Getting Romans Wright

I picked up NT Wright’s commentary on Romans 1-8 called Paul for Everyone at Otter Creek Bookstore last week. Besides bowing to the urge to use his name in a pun whenever I can, I always enjoy books from this insightful, chatty, and accessible series on the New Testament.

This past weekend was spent renovating my office, and during my breaks I snatched up Wright. As many fans of Wright know, he emphasizes the cultural/racial issues in the book of Romans. The unity of the Jews and Gentiles in Christ is a very important issue for Paul. Even if he’s even on theology throughout, Paul wasn’t just slamming down a heap of doctrine.

At the outset of Romans, Wright sets the stage in a way I’ve never quite thought of before. First of all, the Gospel came to Rome most likely through Peter, and a few Jews converted.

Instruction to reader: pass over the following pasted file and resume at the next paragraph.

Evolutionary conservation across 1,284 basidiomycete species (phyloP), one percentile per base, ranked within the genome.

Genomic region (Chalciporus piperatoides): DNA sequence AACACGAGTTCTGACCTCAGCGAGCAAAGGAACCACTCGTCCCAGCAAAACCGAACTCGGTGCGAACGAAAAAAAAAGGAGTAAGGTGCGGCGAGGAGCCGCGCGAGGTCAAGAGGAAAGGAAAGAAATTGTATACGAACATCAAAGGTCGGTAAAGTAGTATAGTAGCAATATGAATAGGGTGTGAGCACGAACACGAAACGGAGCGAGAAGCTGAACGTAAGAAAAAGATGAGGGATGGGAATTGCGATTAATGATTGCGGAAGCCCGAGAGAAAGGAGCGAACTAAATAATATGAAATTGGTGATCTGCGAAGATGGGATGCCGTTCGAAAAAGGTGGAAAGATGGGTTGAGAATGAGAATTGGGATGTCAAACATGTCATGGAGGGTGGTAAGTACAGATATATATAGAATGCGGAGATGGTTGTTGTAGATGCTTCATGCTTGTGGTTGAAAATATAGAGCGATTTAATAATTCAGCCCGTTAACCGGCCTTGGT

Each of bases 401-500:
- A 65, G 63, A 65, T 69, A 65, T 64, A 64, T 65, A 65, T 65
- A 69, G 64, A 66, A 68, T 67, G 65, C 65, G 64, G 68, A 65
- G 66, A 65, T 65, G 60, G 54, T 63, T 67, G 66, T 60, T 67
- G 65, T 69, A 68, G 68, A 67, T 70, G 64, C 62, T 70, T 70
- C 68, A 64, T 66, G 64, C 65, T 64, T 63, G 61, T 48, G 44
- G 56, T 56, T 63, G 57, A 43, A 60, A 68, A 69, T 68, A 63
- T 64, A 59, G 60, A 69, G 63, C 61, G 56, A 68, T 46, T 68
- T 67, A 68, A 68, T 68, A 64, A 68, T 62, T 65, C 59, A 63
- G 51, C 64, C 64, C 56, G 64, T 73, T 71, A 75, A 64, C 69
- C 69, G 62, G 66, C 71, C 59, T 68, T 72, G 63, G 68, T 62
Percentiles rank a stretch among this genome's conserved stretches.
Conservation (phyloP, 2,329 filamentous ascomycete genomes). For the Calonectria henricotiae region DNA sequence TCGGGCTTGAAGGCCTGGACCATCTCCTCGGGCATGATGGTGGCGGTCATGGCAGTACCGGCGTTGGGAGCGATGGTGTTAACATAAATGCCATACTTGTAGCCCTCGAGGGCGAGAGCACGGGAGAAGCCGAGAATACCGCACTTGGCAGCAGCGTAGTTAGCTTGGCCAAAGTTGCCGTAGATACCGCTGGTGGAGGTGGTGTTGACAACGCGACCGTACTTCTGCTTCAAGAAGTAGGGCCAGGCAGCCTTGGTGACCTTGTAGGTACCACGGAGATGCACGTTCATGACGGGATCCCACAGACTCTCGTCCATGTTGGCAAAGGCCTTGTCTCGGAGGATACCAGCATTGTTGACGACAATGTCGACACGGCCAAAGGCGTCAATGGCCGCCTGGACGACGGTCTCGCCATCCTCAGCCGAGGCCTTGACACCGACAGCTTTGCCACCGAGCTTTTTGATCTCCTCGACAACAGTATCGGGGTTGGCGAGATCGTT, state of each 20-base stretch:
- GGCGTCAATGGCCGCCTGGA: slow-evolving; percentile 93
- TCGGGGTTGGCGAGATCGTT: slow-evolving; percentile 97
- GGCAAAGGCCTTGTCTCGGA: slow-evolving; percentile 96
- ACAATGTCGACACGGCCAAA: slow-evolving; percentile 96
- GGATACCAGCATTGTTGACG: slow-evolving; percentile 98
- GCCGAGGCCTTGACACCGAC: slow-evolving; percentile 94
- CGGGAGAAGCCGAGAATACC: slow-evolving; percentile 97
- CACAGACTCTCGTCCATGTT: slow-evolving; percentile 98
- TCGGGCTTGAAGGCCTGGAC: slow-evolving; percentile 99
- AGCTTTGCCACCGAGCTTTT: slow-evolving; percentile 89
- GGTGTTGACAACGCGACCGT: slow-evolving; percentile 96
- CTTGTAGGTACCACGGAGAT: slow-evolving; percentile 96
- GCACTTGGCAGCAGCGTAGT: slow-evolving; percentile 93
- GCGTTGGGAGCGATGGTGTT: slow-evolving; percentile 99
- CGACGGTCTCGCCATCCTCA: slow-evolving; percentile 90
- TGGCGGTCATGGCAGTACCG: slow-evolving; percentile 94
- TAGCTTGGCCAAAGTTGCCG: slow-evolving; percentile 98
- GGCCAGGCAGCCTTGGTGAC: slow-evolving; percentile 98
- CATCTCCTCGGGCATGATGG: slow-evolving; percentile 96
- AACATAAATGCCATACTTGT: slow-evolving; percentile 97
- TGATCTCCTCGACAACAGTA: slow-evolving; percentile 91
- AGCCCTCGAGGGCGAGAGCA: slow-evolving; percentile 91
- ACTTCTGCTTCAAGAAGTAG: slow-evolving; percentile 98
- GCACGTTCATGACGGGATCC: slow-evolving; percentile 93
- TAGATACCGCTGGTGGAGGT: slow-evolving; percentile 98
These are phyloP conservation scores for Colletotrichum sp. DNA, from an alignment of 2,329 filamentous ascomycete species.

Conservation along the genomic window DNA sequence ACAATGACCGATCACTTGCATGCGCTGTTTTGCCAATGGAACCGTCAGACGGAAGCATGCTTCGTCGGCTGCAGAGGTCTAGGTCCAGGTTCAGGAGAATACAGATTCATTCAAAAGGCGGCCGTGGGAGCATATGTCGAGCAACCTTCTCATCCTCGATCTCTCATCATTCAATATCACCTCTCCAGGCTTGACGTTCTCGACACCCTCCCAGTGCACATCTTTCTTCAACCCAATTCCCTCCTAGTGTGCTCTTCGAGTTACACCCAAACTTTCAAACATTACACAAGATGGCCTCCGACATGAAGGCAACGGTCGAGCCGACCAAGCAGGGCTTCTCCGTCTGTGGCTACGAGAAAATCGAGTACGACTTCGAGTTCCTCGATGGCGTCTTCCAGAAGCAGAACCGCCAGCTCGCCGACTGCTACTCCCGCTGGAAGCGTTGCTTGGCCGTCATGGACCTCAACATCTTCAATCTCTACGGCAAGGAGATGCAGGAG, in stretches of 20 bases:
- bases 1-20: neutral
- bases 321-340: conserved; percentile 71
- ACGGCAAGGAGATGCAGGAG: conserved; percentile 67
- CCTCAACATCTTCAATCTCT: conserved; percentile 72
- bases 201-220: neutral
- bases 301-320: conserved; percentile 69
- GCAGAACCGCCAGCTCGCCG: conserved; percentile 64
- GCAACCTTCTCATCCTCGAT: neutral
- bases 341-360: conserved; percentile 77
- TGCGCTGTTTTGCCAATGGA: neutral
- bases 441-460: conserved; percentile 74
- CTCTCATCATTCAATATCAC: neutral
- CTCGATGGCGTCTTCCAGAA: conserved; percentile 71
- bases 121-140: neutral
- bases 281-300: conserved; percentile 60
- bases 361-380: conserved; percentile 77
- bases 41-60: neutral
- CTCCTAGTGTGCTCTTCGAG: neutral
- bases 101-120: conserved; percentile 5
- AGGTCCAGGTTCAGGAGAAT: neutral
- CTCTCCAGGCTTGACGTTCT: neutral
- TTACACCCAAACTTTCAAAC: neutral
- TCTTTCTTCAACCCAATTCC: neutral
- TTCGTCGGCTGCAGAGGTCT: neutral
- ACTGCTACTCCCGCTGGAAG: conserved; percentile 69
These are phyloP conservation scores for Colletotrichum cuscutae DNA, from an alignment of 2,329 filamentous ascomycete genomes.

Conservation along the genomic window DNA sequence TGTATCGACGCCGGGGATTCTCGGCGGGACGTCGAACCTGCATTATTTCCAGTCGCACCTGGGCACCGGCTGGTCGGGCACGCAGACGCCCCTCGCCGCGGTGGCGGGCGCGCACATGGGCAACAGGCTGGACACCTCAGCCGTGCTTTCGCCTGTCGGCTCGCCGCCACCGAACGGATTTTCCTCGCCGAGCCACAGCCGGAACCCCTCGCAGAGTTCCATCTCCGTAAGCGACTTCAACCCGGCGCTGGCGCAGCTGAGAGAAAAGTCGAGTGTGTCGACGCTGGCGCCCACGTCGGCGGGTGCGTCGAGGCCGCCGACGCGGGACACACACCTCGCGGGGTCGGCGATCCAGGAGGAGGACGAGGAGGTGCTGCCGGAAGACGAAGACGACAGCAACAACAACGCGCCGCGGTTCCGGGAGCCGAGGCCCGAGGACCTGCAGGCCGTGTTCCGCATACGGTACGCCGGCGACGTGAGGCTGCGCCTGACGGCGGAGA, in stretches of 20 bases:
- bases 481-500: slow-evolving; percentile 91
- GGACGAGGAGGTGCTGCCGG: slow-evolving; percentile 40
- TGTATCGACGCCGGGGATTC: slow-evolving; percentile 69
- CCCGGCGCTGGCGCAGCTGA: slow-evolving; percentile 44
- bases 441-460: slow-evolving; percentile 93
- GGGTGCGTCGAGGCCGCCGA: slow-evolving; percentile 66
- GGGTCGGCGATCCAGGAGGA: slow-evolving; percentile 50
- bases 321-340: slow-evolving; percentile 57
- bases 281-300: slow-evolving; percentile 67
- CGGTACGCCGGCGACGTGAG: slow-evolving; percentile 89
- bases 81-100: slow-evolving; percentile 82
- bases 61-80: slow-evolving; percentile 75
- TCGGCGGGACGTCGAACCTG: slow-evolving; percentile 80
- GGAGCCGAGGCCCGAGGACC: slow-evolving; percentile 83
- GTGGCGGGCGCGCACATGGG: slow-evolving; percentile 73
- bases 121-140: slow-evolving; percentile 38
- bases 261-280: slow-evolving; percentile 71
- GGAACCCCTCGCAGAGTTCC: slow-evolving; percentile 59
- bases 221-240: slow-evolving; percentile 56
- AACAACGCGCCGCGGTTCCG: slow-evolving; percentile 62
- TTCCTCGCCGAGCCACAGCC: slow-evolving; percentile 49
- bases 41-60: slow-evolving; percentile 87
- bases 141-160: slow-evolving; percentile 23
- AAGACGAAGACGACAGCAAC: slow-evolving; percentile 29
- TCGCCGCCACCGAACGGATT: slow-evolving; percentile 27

Then, all of the Jews were expelled from Rome for a few years, leaving any believing Gentiles as the only Christian gang in town. When the ban ended, the Jews returned to find a Gentile Christian church.

Enter tension.

It’s a familiar enough story-line. The parents leave, so to speak, the kids take over the house, and when the parents return there is conflict. The Jews probably returned to Rome and said, “What have you Gentiles done with this place?”

Though we mingle facts with speculation, such a context is helpful to keep in mind when reading one of the heaviest theological letters Paul ever rambled together.

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